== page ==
Let’s Talk About … with Christian Malzacher. The business manager is responsible for the ‘modern workplace’ strategic business field at IT system house and dataglobal-Partner Bechtle AG from Neckarsulm.
Herr Malzacher, can you remember when you first came across the term ‘modern workplace’?
Honestly, no, I can’t. All the terms like ‘modern workplace’ and ‘new work’ feel ever present and anything but new. It’s just that the definitions have changed again and again.
How do you define ‘modern workplace’ at Bechtle?
When it comes to the ‘modern workplace’, a lot of people just think about tables, chairs, PCs, screens, keyboards, mice and headsets. So a modern place to work and that’s it. But that’s precisely what it is not. Of course, you have to have all of that, but the way you work also has to be ‘modern’ – or ‘agile’ as it’s referred to today. This includes facilitating virtual working practices and, at the same time, creating an atmosphere in the office that is so pleasant that people actually want to go there so that they can, for example, interact with their colleagues in person. The two worlds should blend together well.
You started in your role in January 2020. Shortly afterwards we were hit by the coronavirus. The pandemic has drastically changed the perceptions of modern working practices. It has been an accelerant for digitization; enterprises have had to adapt very quickly.
That’s true. We had a lot to do and we still do because adapting to these changes doesn’t happen overnight. What we have facilitated in the short term, should now lead to a sustainable IT infrastructure for our customers. The coronavirus has shown us the benefits that virtual working offers, the potential for flexibility and agility it creates, but also the disadvantages it brings with it. Now we should make the most of the advantages, aided by the fantastic possibilities, and reduce the disadvantages as much as possible. This is where the company executives need to step up.
Is this because the ‘modern workplace’ needs more than just hardware and software, because it’s also a question of the corporate culture?
Exactly. Transformation has to be managed. There is currently a lot of positive hype around change management. Anyone who tackles the ‘modern workplace’ properly is going to initiate far-reaching change. It’s about new processes. It’s about perhaps not continuing to do things as you always have; it’s about doing them more efficiently, optimizing them and automating them, which will then create freedom for employees. User adaption, which is the best possible approach to technology, improves collaboration and means that everyone can concentrate on the important aspects of their work. It’s quite an exciting field and – this is the great bit – can create a lot of value for the company.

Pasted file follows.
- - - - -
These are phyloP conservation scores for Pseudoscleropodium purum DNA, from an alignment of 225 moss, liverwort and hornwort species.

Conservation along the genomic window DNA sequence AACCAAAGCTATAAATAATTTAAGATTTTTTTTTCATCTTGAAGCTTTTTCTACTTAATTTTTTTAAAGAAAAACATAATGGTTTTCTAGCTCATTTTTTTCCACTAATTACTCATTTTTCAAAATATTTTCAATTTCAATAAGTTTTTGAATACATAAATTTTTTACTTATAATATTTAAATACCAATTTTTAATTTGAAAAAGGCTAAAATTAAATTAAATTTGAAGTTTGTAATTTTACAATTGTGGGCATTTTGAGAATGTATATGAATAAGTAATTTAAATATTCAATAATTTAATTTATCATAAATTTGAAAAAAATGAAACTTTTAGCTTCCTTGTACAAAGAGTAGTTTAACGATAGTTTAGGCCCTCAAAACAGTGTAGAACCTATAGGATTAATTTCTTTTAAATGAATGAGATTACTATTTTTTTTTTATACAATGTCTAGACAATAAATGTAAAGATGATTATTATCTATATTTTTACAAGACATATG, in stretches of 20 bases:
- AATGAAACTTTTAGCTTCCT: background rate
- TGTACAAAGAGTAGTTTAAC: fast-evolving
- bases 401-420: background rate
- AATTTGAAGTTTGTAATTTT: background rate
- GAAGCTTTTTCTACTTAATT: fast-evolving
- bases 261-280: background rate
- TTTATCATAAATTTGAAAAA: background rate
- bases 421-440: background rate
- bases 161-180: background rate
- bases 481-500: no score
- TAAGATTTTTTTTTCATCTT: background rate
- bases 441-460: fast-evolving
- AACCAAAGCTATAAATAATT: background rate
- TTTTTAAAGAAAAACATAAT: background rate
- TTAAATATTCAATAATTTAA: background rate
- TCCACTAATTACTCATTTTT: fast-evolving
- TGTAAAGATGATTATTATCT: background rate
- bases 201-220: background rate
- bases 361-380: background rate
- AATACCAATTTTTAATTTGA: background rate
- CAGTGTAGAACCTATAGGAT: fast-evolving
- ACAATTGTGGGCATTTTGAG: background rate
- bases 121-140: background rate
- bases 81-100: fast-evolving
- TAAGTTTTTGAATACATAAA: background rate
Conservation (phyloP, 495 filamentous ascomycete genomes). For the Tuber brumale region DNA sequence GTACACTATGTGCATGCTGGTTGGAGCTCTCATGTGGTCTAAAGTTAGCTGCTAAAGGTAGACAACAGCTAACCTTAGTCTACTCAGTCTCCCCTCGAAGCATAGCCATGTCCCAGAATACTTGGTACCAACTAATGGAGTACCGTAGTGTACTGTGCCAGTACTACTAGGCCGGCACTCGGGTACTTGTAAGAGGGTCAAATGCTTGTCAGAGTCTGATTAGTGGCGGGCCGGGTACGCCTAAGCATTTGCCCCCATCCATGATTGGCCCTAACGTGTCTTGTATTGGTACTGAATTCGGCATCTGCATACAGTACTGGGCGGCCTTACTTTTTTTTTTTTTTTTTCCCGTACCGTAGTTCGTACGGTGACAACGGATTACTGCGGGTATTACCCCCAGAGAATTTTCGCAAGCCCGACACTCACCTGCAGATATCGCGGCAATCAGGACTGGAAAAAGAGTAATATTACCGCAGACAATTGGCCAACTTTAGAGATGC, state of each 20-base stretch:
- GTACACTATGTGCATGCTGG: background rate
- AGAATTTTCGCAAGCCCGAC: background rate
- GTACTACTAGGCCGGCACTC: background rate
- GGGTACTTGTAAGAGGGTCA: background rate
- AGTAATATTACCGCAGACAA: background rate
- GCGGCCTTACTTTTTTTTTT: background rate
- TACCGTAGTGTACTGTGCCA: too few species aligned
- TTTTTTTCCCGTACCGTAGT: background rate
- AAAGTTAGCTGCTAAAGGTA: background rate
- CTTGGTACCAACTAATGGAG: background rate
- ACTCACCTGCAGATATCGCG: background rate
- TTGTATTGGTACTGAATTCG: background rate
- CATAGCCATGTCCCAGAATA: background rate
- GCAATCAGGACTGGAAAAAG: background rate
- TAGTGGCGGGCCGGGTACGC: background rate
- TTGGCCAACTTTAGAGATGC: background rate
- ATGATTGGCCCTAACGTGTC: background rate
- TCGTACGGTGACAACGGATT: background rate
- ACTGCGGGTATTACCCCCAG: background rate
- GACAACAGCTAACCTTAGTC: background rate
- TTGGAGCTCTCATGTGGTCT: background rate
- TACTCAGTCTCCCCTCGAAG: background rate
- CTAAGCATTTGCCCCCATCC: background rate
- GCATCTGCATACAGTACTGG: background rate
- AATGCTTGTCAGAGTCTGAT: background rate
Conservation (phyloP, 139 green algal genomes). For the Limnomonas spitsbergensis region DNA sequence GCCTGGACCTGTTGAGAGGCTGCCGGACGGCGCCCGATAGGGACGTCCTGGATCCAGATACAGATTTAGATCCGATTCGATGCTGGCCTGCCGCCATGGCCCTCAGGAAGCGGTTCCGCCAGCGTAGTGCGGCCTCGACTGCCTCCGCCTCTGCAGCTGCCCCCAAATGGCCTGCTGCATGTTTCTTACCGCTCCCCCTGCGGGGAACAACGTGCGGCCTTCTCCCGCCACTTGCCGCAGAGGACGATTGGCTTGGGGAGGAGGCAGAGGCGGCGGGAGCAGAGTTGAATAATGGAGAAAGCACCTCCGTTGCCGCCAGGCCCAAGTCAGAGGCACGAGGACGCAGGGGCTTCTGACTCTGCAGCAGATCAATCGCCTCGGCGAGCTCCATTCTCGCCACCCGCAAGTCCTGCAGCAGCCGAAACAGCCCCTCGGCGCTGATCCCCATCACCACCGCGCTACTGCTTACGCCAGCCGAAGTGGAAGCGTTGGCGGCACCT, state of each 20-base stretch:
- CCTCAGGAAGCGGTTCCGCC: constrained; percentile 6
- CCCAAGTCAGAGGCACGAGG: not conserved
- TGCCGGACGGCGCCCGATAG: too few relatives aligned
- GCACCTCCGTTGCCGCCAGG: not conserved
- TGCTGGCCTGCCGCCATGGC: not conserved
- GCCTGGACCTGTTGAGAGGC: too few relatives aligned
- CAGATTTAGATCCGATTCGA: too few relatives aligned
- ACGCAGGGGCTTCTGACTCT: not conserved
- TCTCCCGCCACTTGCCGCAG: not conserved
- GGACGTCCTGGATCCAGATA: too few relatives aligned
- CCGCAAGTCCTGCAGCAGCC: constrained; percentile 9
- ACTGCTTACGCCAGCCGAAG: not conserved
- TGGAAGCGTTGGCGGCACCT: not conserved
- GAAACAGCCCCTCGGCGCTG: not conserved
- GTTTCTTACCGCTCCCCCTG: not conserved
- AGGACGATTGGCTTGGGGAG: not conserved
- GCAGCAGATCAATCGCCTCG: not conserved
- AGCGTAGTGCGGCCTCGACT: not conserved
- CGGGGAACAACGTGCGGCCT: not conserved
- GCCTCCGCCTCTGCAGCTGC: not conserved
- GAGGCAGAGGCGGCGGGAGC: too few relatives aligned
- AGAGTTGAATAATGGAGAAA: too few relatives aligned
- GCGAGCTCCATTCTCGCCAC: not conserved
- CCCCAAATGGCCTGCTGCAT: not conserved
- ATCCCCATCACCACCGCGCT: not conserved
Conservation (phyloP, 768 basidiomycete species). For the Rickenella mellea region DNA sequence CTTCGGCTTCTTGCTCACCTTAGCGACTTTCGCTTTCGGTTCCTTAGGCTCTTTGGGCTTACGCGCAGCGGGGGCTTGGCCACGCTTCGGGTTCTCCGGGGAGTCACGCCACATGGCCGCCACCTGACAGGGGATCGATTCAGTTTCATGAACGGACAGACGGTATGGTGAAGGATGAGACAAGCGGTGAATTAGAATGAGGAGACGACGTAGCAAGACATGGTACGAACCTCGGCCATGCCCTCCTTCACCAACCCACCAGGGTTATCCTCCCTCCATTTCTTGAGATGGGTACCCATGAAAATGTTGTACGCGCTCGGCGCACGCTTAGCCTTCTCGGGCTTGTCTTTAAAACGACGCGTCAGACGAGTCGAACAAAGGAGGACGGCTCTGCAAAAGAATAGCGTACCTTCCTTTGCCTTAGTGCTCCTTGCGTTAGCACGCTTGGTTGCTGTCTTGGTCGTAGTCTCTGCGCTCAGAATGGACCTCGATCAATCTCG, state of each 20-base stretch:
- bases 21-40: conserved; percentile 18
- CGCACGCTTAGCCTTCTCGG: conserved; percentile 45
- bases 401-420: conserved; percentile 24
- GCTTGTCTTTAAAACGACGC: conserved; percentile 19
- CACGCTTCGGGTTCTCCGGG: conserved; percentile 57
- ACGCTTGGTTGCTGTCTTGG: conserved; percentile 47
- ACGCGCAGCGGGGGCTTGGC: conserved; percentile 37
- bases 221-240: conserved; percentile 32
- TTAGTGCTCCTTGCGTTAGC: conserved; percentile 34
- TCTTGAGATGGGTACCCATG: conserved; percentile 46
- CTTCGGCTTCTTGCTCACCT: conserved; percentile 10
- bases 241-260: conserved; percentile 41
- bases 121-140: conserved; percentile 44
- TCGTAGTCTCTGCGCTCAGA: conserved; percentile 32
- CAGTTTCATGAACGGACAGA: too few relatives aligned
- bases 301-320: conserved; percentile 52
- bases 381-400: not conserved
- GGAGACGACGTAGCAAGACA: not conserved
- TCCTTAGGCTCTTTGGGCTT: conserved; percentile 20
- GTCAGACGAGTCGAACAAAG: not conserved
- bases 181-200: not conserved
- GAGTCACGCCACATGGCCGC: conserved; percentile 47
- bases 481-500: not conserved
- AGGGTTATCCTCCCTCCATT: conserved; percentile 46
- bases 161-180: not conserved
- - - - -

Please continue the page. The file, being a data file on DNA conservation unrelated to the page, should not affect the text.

Technology is there to make life easier – that is also one of dataglobal’s guiding principles. How do Bechtle and dataglobal work together?
The relationship between us has grown over the long-term and is very much based on trust. We complement each other because, as we mentioned, the digitization of processes is becoming so much more essential and dataglobal plays an important role for us and our customers in this area. In a very specific operating environment, dataglobal, with its know-how, rounds off our portfolio.
Where do you personally see the greatest benefit in digitization?
Work and life are converging more and more. We are hearing again and again how important it is to have balance. What I like about the most recent technological developments is the fact that people have noticeably taken center stage. The advances in IT empower people to advance professionally and to reconcile this better with their personal lives. They also strengthen the trust between management and employees or within individual teams. The course that we’re now on, can be of great benefit to all of us. That motivates me. And that’s exactly how we should continue.